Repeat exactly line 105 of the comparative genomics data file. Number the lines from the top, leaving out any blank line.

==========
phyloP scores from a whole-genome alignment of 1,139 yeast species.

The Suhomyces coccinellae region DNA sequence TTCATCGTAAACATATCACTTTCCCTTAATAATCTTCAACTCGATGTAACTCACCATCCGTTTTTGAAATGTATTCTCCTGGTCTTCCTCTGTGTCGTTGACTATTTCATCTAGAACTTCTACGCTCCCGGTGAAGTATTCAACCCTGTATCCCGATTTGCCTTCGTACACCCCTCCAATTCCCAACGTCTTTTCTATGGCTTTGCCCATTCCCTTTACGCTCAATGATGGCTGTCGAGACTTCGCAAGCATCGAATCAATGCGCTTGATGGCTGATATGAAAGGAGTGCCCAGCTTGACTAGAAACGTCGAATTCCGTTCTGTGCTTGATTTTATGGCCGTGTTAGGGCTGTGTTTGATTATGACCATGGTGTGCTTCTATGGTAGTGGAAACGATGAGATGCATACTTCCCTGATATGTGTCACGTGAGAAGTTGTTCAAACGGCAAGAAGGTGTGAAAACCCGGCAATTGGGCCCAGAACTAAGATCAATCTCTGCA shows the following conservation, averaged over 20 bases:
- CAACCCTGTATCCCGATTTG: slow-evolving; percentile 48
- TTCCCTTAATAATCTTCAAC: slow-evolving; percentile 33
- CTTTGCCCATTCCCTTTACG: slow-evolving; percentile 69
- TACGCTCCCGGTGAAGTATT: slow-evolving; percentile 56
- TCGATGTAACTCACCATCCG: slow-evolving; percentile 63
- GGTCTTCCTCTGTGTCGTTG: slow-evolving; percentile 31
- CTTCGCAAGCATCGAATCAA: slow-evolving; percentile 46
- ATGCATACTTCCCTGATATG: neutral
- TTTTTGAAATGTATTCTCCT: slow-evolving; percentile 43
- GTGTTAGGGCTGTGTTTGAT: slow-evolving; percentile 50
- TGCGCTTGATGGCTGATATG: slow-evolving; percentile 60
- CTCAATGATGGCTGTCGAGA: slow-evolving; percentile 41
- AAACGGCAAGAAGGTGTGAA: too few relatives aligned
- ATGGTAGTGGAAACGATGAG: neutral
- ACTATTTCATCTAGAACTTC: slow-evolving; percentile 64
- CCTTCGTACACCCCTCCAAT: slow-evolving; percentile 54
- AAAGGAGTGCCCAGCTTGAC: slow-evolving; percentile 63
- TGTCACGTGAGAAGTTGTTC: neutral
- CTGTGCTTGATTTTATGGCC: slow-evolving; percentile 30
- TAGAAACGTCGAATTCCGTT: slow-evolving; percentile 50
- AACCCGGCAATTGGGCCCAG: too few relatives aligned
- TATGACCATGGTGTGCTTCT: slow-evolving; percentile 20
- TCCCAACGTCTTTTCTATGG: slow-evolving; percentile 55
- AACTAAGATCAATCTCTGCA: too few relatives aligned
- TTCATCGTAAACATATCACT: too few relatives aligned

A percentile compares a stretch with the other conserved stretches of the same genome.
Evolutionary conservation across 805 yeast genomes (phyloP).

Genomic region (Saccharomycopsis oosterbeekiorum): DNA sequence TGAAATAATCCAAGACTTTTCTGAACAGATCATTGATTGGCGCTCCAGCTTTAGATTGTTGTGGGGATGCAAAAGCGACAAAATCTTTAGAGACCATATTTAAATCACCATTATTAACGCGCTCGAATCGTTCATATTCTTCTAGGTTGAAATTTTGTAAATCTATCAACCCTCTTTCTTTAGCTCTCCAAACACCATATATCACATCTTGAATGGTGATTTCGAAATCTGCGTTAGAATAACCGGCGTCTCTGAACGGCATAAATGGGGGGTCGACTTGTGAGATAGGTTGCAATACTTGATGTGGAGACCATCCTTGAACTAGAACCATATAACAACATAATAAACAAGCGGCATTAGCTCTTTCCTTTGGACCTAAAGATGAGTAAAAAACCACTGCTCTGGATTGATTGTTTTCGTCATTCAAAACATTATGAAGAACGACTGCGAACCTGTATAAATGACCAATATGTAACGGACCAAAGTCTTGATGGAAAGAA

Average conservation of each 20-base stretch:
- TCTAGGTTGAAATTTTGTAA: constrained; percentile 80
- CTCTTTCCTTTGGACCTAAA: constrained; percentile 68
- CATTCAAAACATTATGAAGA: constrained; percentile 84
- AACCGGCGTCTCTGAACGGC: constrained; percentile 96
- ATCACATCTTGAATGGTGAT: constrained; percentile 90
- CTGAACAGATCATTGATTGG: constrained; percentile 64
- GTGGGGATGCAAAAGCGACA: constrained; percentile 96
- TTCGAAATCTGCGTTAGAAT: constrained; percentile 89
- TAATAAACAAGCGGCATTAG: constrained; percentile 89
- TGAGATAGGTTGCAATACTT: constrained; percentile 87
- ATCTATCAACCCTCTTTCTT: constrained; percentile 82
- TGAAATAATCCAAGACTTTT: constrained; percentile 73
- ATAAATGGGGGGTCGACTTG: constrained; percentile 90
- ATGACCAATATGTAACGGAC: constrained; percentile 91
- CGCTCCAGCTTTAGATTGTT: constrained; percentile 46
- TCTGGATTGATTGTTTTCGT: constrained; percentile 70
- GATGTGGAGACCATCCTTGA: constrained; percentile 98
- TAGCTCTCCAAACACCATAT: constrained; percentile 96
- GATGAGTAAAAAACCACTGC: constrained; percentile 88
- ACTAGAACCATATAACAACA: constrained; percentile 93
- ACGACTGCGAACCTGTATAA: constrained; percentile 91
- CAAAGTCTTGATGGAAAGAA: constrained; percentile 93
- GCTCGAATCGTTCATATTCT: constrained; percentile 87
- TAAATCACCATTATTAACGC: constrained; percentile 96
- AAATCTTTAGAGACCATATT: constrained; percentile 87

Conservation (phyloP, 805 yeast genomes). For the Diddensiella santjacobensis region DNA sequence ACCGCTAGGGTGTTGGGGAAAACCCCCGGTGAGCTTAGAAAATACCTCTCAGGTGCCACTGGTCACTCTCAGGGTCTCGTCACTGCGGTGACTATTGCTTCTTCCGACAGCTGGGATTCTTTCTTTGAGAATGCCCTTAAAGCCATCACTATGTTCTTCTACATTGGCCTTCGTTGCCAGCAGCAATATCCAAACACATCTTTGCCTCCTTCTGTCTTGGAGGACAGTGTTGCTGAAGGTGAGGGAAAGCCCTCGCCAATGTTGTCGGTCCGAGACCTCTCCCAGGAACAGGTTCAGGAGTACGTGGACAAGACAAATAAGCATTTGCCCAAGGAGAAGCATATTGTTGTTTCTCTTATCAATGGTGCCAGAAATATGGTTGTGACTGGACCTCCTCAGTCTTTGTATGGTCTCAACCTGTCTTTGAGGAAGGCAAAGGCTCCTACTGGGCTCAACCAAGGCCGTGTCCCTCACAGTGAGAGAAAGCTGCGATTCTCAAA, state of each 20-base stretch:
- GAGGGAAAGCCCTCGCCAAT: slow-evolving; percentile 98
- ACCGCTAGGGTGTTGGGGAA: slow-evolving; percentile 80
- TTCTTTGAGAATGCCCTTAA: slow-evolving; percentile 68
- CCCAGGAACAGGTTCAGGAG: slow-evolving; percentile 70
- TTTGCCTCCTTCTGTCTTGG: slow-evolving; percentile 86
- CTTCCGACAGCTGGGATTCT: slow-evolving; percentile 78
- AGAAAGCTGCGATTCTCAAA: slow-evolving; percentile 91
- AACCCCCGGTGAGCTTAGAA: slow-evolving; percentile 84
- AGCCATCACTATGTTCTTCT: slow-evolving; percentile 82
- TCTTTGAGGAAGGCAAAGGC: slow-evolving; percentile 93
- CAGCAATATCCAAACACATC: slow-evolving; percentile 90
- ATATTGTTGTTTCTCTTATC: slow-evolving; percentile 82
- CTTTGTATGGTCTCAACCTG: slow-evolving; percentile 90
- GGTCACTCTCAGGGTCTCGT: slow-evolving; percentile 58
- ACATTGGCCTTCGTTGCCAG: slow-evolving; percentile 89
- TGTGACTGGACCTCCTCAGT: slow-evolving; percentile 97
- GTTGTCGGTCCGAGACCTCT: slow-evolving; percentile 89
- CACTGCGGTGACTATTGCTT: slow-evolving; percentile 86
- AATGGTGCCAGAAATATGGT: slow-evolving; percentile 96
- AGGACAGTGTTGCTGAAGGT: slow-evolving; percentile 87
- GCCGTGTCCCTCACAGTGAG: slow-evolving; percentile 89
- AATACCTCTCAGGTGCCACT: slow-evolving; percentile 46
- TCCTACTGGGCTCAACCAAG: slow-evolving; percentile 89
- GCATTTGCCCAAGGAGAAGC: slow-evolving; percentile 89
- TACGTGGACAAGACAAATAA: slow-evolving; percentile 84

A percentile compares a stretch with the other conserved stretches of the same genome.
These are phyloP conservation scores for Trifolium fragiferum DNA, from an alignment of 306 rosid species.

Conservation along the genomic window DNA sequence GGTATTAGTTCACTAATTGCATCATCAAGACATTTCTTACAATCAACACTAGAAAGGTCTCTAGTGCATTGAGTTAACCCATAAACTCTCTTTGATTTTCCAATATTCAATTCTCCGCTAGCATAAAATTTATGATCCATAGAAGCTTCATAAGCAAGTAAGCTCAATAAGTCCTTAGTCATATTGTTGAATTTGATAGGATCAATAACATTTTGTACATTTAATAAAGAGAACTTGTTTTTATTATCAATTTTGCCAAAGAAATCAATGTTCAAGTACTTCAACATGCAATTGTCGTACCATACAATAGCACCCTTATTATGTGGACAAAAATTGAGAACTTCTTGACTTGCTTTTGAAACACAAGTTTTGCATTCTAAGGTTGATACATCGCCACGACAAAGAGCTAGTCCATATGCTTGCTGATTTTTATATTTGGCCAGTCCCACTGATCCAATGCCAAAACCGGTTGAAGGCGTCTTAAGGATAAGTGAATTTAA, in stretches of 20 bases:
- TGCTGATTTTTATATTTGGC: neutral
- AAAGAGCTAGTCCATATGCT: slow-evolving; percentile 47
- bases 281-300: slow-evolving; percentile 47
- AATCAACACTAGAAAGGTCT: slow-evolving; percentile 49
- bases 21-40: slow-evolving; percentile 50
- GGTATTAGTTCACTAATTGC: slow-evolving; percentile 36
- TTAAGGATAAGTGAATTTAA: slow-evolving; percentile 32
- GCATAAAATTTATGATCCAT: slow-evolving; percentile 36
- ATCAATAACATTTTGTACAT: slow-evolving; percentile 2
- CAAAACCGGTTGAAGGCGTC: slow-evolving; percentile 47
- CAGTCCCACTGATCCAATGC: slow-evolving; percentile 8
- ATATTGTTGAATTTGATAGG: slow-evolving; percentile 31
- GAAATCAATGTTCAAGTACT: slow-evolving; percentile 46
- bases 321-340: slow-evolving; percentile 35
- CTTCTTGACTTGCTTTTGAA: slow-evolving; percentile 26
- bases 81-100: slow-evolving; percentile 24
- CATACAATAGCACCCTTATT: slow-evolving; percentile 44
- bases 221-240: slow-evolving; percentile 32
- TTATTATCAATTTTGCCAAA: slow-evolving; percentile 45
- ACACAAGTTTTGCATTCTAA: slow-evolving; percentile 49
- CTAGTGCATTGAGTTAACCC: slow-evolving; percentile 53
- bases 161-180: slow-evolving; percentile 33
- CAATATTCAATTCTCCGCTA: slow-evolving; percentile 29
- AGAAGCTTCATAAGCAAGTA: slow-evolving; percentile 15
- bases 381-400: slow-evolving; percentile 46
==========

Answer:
- ACACAAGTTTTGCATTCTAA: slow-evolving; percentile 49